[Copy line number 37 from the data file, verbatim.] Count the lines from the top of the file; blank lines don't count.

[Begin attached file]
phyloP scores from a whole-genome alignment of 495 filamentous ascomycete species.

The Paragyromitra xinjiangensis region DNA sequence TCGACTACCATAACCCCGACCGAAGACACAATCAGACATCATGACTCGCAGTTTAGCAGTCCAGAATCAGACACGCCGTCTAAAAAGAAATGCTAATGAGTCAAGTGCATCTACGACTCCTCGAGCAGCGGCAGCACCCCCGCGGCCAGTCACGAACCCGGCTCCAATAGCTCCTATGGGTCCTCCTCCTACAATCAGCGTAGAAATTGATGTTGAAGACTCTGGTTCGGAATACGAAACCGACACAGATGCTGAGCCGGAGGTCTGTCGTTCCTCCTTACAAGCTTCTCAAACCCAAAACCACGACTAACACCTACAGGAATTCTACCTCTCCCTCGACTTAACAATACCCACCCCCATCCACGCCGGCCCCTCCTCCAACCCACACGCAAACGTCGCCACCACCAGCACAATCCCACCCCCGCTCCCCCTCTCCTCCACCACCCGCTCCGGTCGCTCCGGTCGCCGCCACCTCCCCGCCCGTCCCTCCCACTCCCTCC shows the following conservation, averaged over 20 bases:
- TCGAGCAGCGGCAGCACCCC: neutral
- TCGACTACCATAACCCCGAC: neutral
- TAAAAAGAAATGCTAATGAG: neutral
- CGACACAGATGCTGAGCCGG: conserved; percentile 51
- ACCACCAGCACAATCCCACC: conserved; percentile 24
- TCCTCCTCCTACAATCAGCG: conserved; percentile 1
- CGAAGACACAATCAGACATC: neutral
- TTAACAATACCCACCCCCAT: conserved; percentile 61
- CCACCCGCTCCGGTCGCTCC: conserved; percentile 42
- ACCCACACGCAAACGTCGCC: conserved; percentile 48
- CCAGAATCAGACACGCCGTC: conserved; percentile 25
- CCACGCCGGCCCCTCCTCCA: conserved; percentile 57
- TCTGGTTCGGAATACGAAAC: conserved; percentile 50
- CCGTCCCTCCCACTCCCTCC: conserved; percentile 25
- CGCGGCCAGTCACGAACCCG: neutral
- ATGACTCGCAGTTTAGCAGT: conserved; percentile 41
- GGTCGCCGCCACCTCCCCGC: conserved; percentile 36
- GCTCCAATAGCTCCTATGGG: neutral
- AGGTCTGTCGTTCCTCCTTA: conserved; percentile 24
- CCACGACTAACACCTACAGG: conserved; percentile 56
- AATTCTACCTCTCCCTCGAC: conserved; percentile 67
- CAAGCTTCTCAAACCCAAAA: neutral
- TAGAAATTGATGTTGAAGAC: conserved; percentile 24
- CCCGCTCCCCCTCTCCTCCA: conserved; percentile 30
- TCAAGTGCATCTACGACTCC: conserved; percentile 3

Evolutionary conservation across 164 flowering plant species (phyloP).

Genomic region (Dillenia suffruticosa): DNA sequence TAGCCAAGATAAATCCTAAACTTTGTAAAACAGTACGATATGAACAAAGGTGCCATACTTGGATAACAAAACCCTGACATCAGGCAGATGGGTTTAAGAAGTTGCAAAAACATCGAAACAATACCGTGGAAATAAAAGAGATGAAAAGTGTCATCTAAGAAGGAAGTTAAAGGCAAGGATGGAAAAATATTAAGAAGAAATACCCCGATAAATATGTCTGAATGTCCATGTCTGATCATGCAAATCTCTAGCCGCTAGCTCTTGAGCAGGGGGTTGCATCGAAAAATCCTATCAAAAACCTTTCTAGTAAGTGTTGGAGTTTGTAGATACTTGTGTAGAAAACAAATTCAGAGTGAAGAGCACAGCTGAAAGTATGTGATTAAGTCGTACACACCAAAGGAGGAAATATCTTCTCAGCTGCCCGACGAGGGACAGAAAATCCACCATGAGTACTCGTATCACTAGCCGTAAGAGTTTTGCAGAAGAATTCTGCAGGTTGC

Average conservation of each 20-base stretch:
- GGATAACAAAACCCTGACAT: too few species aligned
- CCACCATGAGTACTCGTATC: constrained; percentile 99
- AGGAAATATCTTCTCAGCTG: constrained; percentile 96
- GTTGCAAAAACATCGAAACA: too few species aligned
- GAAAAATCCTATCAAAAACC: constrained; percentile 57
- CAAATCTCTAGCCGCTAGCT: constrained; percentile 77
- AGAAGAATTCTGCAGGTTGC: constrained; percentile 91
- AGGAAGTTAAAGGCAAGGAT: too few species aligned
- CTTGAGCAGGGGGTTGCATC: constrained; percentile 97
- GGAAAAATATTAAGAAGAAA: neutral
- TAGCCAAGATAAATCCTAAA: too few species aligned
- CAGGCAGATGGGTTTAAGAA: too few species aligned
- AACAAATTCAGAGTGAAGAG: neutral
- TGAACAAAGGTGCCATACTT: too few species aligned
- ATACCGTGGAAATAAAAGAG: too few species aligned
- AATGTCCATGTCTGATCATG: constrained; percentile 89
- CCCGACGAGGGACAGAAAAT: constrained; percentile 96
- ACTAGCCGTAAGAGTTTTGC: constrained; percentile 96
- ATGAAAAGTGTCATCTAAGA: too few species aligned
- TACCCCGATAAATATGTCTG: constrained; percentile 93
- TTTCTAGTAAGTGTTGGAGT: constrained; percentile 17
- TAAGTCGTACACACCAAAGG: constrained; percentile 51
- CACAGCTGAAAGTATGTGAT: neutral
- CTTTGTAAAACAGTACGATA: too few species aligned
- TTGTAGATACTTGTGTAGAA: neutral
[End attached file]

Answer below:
- AGAAGAATTCTGCAGGTTGC: constrained; percentile 91